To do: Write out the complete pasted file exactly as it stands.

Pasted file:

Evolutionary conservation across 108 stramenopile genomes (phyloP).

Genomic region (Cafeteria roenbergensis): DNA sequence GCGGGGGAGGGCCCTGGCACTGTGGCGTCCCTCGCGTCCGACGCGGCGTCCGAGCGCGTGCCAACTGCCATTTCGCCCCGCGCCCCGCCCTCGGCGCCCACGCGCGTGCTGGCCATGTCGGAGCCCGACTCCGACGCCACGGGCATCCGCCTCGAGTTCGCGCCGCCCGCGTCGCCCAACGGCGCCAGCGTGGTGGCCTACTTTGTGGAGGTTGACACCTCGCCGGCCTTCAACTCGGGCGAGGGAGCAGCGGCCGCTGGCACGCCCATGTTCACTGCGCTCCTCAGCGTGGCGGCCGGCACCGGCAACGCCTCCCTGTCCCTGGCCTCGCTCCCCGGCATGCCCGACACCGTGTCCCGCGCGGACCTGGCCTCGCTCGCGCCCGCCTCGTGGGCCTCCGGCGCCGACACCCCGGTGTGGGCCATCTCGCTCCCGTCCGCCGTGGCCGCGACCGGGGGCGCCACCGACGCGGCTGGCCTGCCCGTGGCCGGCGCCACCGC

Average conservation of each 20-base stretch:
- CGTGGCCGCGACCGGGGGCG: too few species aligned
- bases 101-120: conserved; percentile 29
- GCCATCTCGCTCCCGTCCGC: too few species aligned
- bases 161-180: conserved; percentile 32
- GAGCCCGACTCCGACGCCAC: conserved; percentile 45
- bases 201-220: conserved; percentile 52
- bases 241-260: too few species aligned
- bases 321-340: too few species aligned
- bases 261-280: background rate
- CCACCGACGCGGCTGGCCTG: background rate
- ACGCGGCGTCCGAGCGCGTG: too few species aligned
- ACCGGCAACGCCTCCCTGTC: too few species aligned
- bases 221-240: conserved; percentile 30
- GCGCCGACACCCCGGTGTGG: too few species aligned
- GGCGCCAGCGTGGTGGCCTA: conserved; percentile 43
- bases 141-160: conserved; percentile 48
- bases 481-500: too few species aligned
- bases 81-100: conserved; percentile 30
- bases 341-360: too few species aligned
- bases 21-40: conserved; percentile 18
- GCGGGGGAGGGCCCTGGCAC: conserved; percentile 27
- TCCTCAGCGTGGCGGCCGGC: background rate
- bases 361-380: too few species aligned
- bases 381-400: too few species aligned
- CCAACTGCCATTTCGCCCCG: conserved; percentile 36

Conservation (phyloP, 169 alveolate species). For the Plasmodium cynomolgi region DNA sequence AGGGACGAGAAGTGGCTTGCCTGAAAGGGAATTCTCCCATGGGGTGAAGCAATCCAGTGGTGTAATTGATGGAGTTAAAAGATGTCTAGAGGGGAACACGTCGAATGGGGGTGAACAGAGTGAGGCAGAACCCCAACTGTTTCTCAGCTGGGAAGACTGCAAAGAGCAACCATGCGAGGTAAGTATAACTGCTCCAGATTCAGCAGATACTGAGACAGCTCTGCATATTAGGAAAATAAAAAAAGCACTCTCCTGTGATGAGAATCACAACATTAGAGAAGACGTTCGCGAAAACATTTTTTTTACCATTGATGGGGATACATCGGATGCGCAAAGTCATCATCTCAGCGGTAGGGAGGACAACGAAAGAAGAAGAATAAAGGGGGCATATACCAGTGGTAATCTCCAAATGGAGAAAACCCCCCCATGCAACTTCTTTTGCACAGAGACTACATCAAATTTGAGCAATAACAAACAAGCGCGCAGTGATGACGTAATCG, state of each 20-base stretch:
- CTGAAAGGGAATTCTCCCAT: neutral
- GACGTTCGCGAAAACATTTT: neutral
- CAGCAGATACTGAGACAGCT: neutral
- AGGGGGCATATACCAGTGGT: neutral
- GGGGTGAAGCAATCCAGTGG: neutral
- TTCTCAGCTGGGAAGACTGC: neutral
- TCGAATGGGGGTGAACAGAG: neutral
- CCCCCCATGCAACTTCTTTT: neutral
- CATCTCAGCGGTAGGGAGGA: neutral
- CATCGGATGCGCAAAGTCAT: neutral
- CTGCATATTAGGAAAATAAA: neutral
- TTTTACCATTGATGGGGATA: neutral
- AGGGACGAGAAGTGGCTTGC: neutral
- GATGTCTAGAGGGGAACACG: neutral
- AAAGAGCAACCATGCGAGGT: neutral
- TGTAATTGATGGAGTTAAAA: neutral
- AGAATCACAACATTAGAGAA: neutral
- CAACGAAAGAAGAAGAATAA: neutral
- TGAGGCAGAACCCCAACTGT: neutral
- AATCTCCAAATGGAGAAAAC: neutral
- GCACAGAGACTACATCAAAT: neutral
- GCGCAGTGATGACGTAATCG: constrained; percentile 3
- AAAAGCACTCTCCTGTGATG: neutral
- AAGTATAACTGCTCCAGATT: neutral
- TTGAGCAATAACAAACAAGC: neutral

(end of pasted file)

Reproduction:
Evolutionary conservation across 108 stramenopile genomes (phyloP).

Genomic region (Cafeteria roenbergensis): DNA sequence GCGGGGGAGGGCCCTGGCACTGTGGCGTCCCTCGCGTCCGACGCGGCGTCCGAGCGCGTGCCAACTGCCATTTCGCCCCGCGCCCCGCCCTCGGCGCCCACGCGCGTGCTGGCCATGTCGGAGCCCGACTCCGACGCCACGGGCATCCGCCTCGAGTTCGCGCCGCCCGCGTCGCCCAACGGCGCCAGCGTGGTGGCCTACTTTGTGGAGGTTGACACCTCGCCGGCCTTCAACTCGGGCGAGGGAGCAGCGGCCGCTGGCACGCCCATGTTCACTGCGCTCCTCAGCGTGGCGGCCGGCACCGGCAACGCCTCCCTGTCCCTGGCCTCGCTCCCCGGCATGCCCGACACCGTGTCCCGCGCGGACCTGGCCTCGCTCGCGCCCGCCTCGTGGGCCTCCGGCGCCGACACCCCGGTGTGGGCCATCTCGCTCCCGTCCGCCGTGGCCGCGACCGGGGGCGCCACCGACGCGGCTGGCCTGCCCGTGGCCGGCGCCACCGC

Average conservation of each 20-base stretch:
- CGTGGCCGCGACCGGGGGCG: too few species aligned
- bases 101-120: conserved; percentile 29
- GCCATCTCGCTCCCGTCCGC: too few species aligned
- bases 161-180: conserved; percentile 32
- GAGCCCGACTCCGACGCCAC: conserved; percentile 45
- bases 201-220: conserved; percentile 52
- bases 241-260: too few species aligned
- bases 321-340: too few species aligned
- bases 261-280: background rate
- CCACCGACGCGGCTGGCCTG: background rate
- ACGCGGCGTCCGAGCGCGTG: too few species aligned
- ACCGGCAACGCCTCCCTGTC: too few species aligned
- bases 221-240: conserved; percentile 30
- GCGCCGACACCCCGGTGTGG: too few species aligned
- GGCGCCAGCGTGGTGGCCTA: conserved; percentile 43
- bases 141-160: conserved; percentile 48
- bases 481-500: too few species aligned
- bases 81-100: conserved; percentile 30
- bases 341-360: too few species aligned
- bases 21-40: conserved; percentile 18
- GCGGGGGAGGGCCCTGGCAC: conserved; percentile 27
- TCCTCAGCGTGGCGGCCGGC: background rate
- bases 361-380: too few species aligned
- bases 381-400: too few species aligned
- CCAACTGCCATTTCGCCCCG: conserved; percentile 36

Conservation (phyloP, 169 alveolate species). For the Plasmodium cynomolgi region DNA sequence AGGGACGAGAAGTGGCTTGCCTGAAAGGGAATTCTCCCATGGGGTGAAGCAATCCAGTGGTGTAATTGATGGAGTTAAAAGATGTCTAGAGGGGAACACGTCGAATGGGGGTGAACAGAGTGAGGCAGAACCCCAACTGTTTCTCAGCTGGGAAGACTGCAAAGAGCAACCATGCGAGGTAAGTATAACTGCTCCAGATTCAGCAGATACTGAGACAGCTCTGCATATTAGGAAAATAAAAAAAGCACTCTCCTGTGATGAGAATCACAACATTAGAGAAGACGTTCGCGAAAACATTTTTTTTACCATTGATGGGGATACATCGGATGCGCAAAGTCATCATCTCAGCGGTAGGGAGGACAACGAAAGAAGAAGAATAAAGGGGGCATATACCAGTGGTAATCTCCAAATGGAGAAAACCCCCCCATGCAACTTCTTTTGCACAGAGACTACATCAAATTTGAGCAATAACAAACAAGCGCGCAGTGATGACGTAATCG, state of each 20-base stretch:
- CTGAAAGGGAATTCTCCCAT: neutral
- GACGTTCGCGAAAACATTTT: neutral
- CAGCAGATACTGAGACAGCT: neutral
- AGGGGGCATATACCAGTGGT: neutral
- GGGGTGAAGCAATCCAGTGG: neutral
- TTCTCAGCTGGGAAGACTGC: neutral
- TCGAATGGGGGTGAACAGAG: neutral
- CCCCCCATGCAACTTCTTTT: neutral
- CATCTCAGCGGTAGGGAGGA: neutral
- CATCGGATGCGCAAAGTCAT: neutral
- CTGCATATTAGGAAAATAAA: neutral
- TTTTACCATTGATGGGGATA: neutral
- AGGGACGAGAAGTGGCTTGC: neutral
- GATGTCTAGAGGGGAACACG: neutral
- AAAGAGCAACCATGCGAGGT: neutral
- TGTAATTGATGGAGTTAAAA: neutral
- AGAATCACAACATTAGAGAA: neutral
- CAACGAAAGAAGAAGAATAA: neutral
- TGAGGCAGAACCCCAACTGT: neutral
- AATCTCCAAATGGAGAAAAC: neutral
- GCACAGAGACTACATCAAAT: neutral
- GCGCAGTGATGACGTAATCG: constrained; percentile 3
- AAAAGCACTCTCCTGTGATG: neutral
- AAGTATAACTGCTCCAGATT: neutral
- TTGAGCAATAACAAACAAGC: neutral